Investors have been dumping shares in Chinese drone maker EHang, after a short-seller accused the US-listed company of fraud.
Shares of the Nasdaq-listed firm plummeted nearly 63% in New York on Tuesday after Wolfpack Research released a scathing, detailed report questioning EHang’s business.
The stock trimmed its losses Wednesday, bouncing 35% higher to about $62 a share. But it remains well below Friday’s all-time high of $129.80.
EHang (EH) has slammed the Wolfpack Research report as “deceptive.” In a statement Tuesday, the company said that it believes the account “contains numerous errors, unsubstantiated statements, and misinterpretation of information.”
EHang added that it “will consider any necessary and appropriate course of action to protect the interest of the company and all of its shareholders.”
EHang is an autonomous passenger drone company founded in 2014. The company made headlines over the years for its promise of self-flying taxis, and went public in New York in 2019.
In a 33-page paper, Wolfpack Research called the company “an elaborate stock promotion [scheme], built on largely fabricated revenues based on sham sales contracts.”
Wolfpack accused the Guangzhou-based startup of making up “its story with a collection of lies about its products, manufacturing, revenues, partnerships, and potential regulatory approval of its purported main business.”
EHang is just the latest Chinese company trading on US stock exchanges to face increased scrutiny after Luckin Coffee, another upstart from China, admitted to fabricating some of its sales numbers. This month, Luckin filed for bankruptcy in the United States, less than a year after it was delisted from the Nasdaq.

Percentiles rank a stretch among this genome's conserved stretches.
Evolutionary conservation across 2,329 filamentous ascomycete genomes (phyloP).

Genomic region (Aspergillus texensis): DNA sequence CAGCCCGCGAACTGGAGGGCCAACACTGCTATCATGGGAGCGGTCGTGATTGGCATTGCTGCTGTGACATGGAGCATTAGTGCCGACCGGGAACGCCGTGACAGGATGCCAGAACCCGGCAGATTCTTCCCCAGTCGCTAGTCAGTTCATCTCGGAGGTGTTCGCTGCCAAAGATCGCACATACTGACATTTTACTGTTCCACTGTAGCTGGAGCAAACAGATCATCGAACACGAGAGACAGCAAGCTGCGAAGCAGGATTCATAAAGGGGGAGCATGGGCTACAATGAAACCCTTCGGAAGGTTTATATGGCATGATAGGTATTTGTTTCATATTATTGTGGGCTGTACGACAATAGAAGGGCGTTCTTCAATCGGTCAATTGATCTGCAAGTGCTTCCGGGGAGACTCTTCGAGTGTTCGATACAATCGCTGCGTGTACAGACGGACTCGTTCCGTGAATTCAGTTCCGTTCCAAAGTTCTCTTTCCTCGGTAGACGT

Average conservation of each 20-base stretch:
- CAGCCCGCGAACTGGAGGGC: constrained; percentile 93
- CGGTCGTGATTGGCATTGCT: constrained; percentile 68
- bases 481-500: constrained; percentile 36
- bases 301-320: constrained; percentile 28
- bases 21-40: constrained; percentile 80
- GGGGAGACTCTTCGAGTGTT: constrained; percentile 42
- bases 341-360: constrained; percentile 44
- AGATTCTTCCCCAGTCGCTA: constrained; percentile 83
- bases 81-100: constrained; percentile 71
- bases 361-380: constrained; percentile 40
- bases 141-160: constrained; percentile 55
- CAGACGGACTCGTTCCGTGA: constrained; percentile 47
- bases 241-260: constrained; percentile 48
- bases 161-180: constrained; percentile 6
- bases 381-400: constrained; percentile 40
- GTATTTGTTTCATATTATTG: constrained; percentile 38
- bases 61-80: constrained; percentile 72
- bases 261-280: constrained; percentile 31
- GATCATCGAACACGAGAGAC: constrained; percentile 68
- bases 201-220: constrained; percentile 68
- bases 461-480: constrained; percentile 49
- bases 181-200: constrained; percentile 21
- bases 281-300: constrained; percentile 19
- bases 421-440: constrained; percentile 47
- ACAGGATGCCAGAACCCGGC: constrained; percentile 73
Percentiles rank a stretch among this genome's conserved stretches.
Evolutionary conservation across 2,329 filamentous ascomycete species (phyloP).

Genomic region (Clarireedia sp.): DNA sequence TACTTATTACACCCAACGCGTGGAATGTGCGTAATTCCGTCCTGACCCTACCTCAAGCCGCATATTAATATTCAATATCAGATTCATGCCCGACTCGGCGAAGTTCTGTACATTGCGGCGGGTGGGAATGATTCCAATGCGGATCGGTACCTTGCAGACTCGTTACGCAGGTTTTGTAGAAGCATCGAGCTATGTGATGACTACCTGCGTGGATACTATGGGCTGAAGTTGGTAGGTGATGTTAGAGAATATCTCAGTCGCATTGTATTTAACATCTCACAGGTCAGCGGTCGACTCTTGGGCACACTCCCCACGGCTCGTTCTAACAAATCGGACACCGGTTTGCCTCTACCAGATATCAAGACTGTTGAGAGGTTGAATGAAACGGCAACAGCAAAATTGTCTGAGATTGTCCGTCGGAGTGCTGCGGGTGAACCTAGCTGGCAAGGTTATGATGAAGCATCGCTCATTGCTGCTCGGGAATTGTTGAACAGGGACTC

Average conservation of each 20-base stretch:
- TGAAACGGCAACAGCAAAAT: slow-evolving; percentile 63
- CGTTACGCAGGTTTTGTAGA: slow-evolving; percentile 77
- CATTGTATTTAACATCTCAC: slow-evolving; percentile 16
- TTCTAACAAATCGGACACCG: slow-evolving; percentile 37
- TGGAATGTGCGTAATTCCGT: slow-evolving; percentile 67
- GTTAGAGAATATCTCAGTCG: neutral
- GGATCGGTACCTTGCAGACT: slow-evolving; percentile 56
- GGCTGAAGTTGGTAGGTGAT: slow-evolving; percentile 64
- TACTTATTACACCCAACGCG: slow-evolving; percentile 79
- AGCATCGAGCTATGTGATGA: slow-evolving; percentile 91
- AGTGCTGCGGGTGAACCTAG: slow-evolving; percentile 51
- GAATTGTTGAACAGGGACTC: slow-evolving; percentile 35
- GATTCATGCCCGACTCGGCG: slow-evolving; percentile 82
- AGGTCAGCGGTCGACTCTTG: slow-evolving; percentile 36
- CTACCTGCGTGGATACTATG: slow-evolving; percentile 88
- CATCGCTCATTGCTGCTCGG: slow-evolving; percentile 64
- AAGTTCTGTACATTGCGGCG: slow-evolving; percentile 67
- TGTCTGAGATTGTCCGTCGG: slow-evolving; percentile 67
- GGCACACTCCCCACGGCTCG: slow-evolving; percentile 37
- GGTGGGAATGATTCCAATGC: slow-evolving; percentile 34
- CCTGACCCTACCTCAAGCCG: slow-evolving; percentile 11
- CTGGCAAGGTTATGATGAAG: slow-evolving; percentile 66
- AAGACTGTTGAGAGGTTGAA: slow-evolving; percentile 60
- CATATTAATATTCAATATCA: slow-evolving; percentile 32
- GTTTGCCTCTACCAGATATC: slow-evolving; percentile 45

And last year, iQIYI (IQ), the online streaming provider often referred to as the “Netflix of China,” was also targeted by Wolfpack Research. The firm alleged massive fraud at the Chinese company, and the SEC opened an investigation into its practices. iQIYI has pushed back on the allegations, but said that it was cooperating with US regulators.
Last October, iQiyi announced that it had conducted an internal review, which “did not uncover any evidence that would substantiate the allegations.” The company did not immediately respond to a request for comment on the current status of the probe on Wednesday, while the SEC declined to comment.
An EHang spokesperson said on Wednesday that the company “strongly believes that Wolfpack lacks a basic understanding of [its] business and operations,” and that “it would refute the Wolfpack allegation in full” shortly. The spokesperson also referred back to the firm’s statement that it was “committed to maintaining the highest standards of corporate governance, as well as transparent and timely disclosure in compliance with the applicable rules and regulations of the United States Securities and Exchange Commission and the Nasdaq stock market.”